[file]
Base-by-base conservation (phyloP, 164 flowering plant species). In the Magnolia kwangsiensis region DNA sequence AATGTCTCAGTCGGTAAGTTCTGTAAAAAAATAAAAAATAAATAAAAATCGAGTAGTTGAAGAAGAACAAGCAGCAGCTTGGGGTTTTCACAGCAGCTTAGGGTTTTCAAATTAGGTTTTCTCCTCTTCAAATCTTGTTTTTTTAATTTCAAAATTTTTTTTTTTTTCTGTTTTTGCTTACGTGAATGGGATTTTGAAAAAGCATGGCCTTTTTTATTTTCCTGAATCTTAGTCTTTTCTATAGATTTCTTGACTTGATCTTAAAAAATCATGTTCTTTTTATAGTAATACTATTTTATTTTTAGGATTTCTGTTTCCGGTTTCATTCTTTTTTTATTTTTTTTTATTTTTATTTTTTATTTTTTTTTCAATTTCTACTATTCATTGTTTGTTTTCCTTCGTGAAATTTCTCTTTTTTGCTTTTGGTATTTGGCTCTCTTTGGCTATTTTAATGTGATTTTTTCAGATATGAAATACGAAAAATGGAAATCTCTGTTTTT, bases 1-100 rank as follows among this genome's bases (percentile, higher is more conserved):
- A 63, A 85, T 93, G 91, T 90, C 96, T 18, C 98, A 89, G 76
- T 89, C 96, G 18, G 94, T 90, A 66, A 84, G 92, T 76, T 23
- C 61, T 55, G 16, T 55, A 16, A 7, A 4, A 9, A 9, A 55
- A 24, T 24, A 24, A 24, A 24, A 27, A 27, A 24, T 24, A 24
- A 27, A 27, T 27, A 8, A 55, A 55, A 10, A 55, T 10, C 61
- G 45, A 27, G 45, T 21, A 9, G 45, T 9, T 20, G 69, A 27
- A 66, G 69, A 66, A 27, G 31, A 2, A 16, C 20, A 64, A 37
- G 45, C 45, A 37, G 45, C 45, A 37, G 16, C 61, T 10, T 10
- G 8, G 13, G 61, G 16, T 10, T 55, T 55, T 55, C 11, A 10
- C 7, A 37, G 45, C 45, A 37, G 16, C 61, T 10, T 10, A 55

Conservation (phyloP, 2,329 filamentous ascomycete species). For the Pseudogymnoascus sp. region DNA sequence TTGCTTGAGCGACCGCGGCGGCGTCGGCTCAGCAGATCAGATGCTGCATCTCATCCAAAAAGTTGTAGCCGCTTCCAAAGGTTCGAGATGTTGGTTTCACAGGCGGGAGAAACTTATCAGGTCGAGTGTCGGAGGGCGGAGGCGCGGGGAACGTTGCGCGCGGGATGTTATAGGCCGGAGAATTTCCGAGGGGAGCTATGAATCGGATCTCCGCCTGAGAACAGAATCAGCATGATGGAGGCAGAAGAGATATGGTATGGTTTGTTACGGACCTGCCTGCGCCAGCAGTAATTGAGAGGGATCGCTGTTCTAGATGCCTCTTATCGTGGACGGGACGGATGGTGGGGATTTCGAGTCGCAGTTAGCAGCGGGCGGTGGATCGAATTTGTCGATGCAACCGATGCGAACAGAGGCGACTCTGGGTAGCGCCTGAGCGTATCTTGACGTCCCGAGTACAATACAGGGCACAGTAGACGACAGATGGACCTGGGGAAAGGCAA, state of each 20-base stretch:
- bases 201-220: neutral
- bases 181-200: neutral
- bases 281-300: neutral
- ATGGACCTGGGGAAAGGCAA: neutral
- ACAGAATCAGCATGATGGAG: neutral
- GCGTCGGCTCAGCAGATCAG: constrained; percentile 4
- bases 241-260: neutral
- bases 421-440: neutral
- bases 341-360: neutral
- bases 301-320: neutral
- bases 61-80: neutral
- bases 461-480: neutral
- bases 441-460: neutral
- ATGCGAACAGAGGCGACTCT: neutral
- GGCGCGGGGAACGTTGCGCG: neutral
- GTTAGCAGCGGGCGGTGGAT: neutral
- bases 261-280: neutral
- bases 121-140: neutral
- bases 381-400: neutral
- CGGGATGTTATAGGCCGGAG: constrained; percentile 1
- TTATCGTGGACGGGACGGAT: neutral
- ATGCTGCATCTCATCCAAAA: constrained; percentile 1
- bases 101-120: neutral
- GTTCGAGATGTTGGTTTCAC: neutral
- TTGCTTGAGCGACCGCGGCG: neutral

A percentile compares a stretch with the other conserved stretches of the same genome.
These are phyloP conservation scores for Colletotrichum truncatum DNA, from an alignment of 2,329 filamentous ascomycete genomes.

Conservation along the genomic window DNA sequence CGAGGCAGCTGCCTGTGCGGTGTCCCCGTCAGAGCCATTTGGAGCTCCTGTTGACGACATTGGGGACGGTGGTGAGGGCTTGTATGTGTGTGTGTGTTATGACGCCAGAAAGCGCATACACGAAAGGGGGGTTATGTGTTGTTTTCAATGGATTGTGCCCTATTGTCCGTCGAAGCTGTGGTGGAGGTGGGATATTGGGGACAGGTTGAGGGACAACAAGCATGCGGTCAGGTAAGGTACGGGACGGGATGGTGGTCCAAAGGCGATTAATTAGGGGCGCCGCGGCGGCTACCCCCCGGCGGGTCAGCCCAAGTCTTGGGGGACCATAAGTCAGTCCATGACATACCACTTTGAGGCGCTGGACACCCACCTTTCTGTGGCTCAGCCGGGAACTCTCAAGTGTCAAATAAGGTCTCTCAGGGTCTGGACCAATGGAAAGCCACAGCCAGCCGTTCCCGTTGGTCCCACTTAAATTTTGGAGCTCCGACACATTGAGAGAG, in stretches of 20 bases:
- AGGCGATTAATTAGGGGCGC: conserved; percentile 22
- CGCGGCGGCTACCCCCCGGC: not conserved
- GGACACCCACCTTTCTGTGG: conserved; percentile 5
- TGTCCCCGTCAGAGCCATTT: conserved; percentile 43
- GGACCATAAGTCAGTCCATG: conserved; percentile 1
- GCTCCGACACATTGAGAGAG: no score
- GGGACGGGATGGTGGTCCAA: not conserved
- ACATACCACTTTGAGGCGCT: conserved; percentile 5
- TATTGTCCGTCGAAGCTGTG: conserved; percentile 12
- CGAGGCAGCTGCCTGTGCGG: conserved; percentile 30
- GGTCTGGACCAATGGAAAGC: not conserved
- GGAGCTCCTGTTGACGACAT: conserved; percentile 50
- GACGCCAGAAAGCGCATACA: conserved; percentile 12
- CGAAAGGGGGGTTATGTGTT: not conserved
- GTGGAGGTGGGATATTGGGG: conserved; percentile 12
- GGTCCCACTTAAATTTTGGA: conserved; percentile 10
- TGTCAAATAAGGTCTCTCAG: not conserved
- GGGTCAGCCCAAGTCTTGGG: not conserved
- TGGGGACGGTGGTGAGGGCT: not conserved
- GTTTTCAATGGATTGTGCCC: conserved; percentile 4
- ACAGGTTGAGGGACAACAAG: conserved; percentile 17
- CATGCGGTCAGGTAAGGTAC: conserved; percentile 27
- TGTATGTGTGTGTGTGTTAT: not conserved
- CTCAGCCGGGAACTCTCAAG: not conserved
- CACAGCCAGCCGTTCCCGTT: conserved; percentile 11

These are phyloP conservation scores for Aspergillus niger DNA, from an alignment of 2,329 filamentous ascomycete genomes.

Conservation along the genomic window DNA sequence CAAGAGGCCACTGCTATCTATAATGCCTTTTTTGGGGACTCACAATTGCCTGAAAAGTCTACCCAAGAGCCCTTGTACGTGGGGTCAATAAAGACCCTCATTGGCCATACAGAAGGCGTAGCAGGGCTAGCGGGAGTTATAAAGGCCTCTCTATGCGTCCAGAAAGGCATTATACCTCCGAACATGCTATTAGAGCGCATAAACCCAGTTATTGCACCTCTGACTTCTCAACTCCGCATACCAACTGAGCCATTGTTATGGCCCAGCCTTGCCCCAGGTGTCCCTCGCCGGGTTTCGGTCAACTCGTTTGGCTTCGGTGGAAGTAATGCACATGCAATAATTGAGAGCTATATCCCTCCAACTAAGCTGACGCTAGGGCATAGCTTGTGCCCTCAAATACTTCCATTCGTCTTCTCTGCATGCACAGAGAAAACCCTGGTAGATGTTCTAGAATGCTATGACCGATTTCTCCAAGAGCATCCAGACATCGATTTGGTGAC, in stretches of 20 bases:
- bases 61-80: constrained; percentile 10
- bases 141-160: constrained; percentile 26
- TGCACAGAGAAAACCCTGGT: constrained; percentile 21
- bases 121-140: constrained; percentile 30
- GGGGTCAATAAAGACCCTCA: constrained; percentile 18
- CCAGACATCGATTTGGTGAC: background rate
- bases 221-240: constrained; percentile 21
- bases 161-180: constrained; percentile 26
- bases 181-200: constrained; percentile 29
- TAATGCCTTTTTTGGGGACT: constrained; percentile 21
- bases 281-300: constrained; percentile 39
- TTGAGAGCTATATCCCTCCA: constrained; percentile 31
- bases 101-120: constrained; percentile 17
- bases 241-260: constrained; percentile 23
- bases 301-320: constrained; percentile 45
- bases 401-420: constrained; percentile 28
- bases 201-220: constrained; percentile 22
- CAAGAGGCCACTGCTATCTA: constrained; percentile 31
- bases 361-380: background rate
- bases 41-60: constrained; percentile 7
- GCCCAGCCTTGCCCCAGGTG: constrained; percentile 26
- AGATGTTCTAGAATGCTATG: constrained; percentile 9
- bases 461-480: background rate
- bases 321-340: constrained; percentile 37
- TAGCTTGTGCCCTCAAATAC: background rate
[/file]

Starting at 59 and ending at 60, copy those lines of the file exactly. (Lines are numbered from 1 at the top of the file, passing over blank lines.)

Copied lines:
- TGGGGACGGTGGTGAGGGCT: not conserved
- GTTTTCAATGGATTGTGCCC: conserved; percentile 4